At the facing palace, the Luoshu number is 9 and Period number is 7, 9 and 7 represented Latter and Early Heaven Fire. At the front door, the Luoshu number is 2 and the Period number is 9, again they represent the Early and Later Heaven Fire. The access door from the outside to the Kitchen is located at Xun, with a Luoshu number 4, a Period number 2 and a Sitting number 7, which mean Wood is feeding an Early Heaven Fire combination.
So all the 3 palaces at the front all have Fire to melt the 6 Metal Ming of the 3 women. Normally the Luoshu plate and the Period plate have less “immediacy and influence than the sitting and facing number, but in this case, there is a lot of synchronicity of the numbers to make the retro-divination sensible.
The house sits on NE1 and faces SW1, it was built in the beginning of Period 4 (1924-1943).
The first few years were very good for the owner, as can be seen from the yearly star for 1925 (Yi Chou), 1926 (Bing Yin) and 1927 (Ding Mao). It is an interesting case because it has the untimely 7 Metal at the facing yet the yearly star entering from outside seems to have neutralized the situation. The owner holds a very important position in a gold-trading business, it is risky yet managed to do well, will it continue to do so? Master Shen commented that this house has a complete Sanban Gua (A “reversed house wirh Parent Sanban Gua), so it is an auspicious place to live.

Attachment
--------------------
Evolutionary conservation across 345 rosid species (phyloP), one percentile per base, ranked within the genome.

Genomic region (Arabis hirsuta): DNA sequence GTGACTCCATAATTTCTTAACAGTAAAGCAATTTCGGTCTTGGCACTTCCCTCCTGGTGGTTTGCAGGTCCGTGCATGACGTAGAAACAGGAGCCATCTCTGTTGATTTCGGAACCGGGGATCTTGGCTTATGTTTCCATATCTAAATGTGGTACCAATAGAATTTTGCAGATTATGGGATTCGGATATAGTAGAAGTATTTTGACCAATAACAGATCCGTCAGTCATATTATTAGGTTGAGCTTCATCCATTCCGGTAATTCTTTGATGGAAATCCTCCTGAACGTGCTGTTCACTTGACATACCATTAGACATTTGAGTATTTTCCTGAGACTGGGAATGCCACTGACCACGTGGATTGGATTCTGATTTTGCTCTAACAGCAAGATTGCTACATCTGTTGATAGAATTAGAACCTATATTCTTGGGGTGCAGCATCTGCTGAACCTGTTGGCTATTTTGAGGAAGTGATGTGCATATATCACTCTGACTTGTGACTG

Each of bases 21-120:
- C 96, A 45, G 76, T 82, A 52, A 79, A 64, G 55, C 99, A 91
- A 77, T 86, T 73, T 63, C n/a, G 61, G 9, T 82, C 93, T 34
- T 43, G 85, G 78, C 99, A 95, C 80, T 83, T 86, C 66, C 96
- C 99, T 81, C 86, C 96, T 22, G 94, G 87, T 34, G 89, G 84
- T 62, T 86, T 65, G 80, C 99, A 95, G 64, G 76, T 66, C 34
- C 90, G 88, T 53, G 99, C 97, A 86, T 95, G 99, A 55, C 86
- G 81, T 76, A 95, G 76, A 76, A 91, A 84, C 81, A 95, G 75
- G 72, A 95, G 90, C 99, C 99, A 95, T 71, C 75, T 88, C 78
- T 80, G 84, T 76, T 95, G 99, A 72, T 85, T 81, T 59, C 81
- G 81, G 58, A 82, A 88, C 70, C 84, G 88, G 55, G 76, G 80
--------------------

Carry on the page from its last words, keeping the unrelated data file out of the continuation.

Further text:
Lets see how external influence of time of the yearly star is affecting the facing water star:
1925: Facing has control-in, door has control-out; so it should be an average year.
1926: Facing has generate-in, door is of-the-same; so it should be a good year.
1927: Facing has of-the-same, door has of-the-same as well; so it should be a good year as well.
The Sun residence has a older part at the front which was built in Period 5 and a newer part built in Period 3 (1919), it sits on Zi (N2) and faces Wu (S2), jian Gui (N3) and Ding (S3), which means a replacement for each is required.
The owner did well until after Period 3 while things begin to decline, it is because the back door of the front house begin to take in the declining qi of the back at the front in Period 4.